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Why the Same Inflation Target May Not Fit All Countries


Thursday, August 27, 2020
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Over the past few decades, many central banks have adopted the monetary policy of inflation targeting, in which they set an explicit target rate for inflation. For the U.S., the European Union, the United Kingdom and Japan, this target inflation rate is at or near 2%. But is the same inflation target optimal for all economies?

In a Regional Economist article, Research Officer and Economist YiLi Chien and Research Associate Julie Bennett noted that inflation rates for several advanced economies have fallen short of their 2% targets for most of the past decade, which raises questions about the optimal level of inflation targets.

“In practice, the specific 2% inflation target may not be universally optimal,” the authors wrote. “The driving forces behind inflation rates could be quite different across countries; therefore, the implementation of the same monetary policy tools—such as forward guidance or quantitative easing—could have varied effects on inflation rates.”

In their analysis, the authors found the main contributors to inflation have varied across countries.

Breaking Down Inflation

Using national consumer price index (CPI) data from the Paris-based Organization for Economic Cooperation and Development (OECD),Note that the OECD-reported CPIs are not the official price indexes by which each country gauges its inflation target, but the inflation rates reflected by the OECD CPIs closely resemble those reflected by the country-reported CPIs. the authors identified different inflation drivers for the U.S., Japan, France, Germany and the U.K. for the period from January 2012 to September 2019. For each country, the average overall CPI inflation rate was below 2%, ranging from 1.8% in the U.K. to 0.69% in Japan.

For all the countries except Japan, the category of housing, water, electricity, gas and other fuel expenditures contributed most to overall inflation. However, this broad category’s share of overall inflation varied by country. In the U.S., expenditures in this category contributed 1 percentage point to the average overall inflation rate, representing a 64% share of overall inflation. In France, Germany and the U.K., this share was much lower at 26%, 29% and 33%, respectively, while in Japan it was 13%.

Top Five Contributors to Inflation
Country Average Overall Inflation Rate Expenditure Category Inflation Contribution (Percentage Points) Share of Overall Inflation Rate
U.S. 1.56% Housing, Water, Electricity, Gas and Other Fuels 1.00 64%
Miscellaneous Goods and Services 0.21 13%
Health 0.17 11%
Restaurants and Hotels 0.16 10%
Education 0.09 6%
Japan 0.69% Food and Nonalcoholic Beverages 0.30 44%
Housing, Water, Electricity, Gas and Other Fuels 0.09 13%
Miscellaneous Goods and Services 0.08 12%
Restaurants and Hotels 0.08 12%
Recreation and Culture 0.05 8%
France 0.94% Housing, Water, Electricity, Gas and Other Fuels 0.24 26%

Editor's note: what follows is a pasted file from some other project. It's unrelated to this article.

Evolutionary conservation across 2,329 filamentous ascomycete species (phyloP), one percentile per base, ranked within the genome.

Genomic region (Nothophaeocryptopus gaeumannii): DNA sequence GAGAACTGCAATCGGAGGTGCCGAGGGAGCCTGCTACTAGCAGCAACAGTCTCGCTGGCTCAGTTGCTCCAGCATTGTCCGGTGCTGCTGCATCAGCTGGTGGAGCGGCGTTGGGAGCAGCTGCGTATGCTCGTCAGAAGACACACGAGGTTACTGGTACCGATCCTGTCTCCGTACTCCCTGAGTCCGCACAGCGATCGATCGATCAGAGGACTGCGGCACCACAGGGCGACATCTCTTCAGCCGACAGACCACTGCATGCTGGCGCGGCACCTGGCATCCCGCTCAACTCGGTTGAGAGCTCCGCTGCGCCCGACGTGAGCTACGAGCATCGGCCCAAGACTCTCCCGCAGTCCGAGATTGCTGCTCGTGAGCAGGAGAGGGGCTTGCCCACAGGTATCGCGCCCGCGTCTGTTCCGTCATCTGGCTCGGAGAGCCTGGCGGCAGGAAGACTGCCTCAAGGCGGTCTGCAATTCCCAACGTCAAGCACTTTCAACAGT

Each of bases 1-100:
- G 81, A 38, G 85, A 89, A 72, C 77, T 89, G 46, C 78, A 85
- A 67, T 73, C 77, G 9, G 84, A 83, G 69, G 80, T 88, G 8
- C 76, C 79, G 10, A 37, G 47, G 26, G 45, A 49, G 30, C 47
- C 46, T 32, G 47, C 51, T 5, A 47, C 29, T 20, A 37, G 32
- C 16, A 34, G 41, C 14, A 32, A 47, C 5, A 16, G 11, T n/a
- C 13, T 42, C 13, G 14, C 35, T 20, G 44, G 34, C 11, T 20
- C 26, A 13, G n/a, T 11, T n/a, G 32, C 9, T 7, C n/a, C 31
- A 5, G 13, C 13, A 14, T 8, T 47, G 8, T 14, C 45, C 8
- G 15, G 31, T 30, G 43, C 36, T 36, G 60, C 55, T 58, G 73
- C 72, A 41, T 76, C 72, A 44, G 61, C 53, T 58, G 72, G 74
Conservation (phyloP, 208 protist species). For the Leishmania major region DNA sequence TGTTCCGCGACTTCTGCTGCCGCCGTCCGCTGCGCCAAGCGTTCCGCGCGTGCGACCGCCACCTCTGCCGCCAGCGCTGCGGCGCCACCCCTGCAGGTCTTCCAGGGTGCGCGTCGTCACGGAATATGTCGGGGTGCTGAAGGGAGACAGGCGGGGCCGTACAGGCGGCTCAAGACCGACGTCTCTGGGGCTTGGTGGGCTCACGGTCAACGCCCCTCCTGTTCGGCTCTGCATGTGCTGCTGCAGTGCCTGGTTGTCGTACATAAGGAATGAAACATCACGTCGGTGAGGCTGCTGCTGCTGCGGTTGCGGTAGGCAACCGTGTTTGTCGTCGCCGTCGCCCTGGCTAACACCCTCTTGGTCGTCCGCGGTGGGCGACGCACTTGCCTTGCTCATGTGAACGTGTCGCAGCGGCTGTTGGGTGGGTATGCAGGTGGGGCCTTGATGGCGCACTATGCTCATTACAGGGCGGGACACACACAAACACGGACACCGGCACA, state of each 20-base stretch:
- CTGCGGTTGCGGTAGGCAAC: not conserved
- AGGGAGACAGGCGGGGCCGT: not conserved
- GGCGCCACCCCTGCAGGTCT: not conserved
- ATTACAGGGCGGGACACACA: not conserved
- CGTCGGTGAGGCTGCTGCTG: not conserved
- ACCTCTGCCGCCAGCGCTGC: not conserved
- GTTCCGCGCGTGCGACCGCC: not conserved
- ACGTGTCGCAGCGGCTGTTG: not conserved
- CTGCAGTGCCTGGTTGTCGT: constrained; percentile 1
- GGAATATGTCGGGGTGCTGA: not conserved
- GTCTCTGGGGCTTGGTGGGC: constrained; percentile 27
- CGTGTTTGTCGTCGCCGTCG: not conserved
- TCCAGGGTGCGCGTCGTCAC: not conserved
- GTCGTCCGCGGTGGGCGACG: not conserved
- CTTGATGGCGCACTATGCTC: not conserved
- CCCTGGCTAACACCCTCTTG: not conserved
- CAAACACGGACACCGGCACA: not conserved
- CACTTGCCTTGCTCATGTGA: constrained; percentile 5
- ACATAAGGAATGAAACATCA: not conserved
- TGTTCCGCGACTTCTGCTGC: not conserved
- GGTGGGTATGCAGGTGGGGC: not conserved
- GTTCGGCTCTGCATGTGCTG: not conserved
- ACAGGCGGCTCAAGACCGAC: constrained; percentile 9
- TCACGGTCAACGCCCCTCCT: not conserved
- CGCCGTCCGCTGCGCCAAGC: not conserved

Transport 0.18 19%
Miscellaneous Goods and Services 0.17 18%
Food and Nonalcoholic Beverages 0.17 18%
Restaurants and Hotels 0.15 16%
Germany 1.27% Housing, Water, Electricity, Gas and Other Fuels 0.37 29%
Food and Nonalcoholic Beverages 0.21 17%
Recreation and Culture 0.17 14%
Transport 0.13 10%
Alcoholic Beverages, Tobacco and Narcotics 0.10 8%
U.K. 1.80% Housing, Water, Electricity, Gas and Other Fuels 0.59 33%
Restaurants and Hotels 0.25 14%
Transport 0.20 11%
Alcoholic Beverages, Tobacco and Narcotics 0.14 8%
Recreation and Culture 0.13 7%
SOURCES: Organization for Economic Cooperation and Development, Haver Analytics and authors’ calculations.
NOTES: Share of the overall inflation rate is calculated by dividing the inflation contribution by the average overall inflation rate. Miscellaneous goods and services include expenditures such as insurance, financial services and personal care. The calculations are based on data from January 2012 to September 2019.

Another example of variation among the sample countries came in the form of health expenditures. These expenditures contributed third-most to inflation in the U.S. but were among the bottom four contributors in the other countries. The authors said this difference could be due to the U.S. having a more privatized health care system and thus less government regulation of increasing health care costs.

On the other hand, transport expenditures contributed positively to inflation in all countries except the U.S., where transportation-related prices for goods and services fell from 2012 to 2019, leading to deflationary pressures.

Overall, Chien and Bennett said their findings suggested nontrivial differences in the driving factors of inflation among the nations surveyed. They added this may be due to various factors, including possible shifts in production technologies and government regulation.

“In light of these varied inflationary forces, the question arises whether a standard 2% inflation target is best practice across advanced economies, and future work should consider how various aspects of monetary policy affect different components of inflation,” the authors concluded.

Notes and References

  1. Note that the OECD-reported CPIs are not the official price indexes by which each country gauges its inflation target, but the inflation rates reflected by the OECD CPIs closely resemble those reflected by the country-reported CPIs.

Additional Resources

Posted In InflationFederal Reserve  |  Tagged yili chienjulie bennettinflation targetinginflationmonetary policy